Verse 36: “For the multitude of the people followed after, crying, ‘Away with him.’” As they go up the stairs, the crowd surges up the stairs after, screaming for his death. You know what’s so interesting about this is the fact that do you know why all those people were in the temple ground that day? They were there for one reason. You know what it was? Worship God. That’s interesting, isn’t it? It’s amazing how absolutely stupid religion is if it’s not the right religion.

You say, “Wasn’t Judaism the right religion?” It was all right up until the cross. After the cross, it ceased to be. It became just as pagan as animism, just as pagan as the worship of the sun, just as pagan as atheism, if you will. Christianity qualified absolutely truth, and outside of that, truth is incomplete, and incomplete truth is the same as error. And so these people were very religious, but religion that is not true is only a pretense. So here they are worshiping God, and at a minute’s notice, they stop and murder somebody. I mean it seems like a short trip, doesn’t it, from one to the other?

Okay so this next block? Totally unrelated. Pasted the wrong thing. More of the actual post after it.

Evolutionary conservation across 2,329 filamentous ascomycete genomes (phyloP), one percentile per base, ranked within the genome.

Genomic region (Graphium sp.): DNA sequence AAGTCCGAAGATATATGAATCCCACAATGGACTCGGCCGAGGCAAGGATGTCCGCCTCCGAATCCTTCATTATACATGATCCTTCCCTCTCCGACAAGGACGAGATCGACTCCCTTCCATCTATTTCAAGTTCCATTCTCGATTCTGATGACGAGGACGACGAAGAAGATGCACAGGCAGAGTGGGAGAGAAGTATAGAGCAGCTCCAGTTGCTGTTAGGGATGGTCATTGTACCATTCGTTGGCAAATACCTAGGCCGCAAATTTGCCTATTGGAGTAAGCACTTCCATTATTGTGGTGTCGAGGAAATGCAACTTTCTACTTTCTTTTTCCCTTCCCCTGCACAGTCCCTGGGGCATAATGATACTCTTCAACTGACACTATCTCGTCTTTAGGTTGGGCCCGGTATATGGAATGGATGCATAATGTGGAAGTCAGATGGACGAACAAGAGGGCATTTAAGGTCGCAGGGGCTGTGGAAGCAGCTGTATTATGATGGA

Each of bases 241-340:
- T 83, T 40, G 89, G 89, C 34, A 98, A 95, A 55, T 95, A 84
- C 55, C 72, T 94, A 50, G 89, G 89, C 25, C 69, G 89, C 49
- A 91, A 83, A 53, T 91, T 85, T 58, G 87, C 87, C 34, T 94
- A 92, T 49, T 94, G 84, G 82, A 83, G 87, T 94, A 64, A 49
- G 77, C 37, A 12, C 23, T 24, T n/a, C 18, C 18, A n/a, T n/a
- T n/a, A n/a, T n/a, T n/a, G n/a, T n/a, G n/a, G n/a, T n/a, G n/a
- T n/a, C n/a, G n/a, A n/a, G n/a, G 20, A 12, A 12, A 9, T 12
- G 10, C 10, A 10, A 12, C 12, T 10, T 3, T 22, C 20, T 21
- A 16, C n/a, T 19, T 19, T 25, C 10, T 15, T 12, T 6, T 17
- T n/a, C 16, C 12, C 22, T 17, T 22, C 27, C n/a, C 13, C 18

Well, that’s what it is with religion. How many times have you read in history about the religious wars, about people even today supposedly in Ireland killing each other over the problem of who’s a Catholic and who’s a Protestant. Don’t you think Satan doesn’t love that war. Religion that is a forum with no change of heart is just as apt to murder as it is to worship, because it’s external. So we see the attack of the mob and the arrest of the Romans.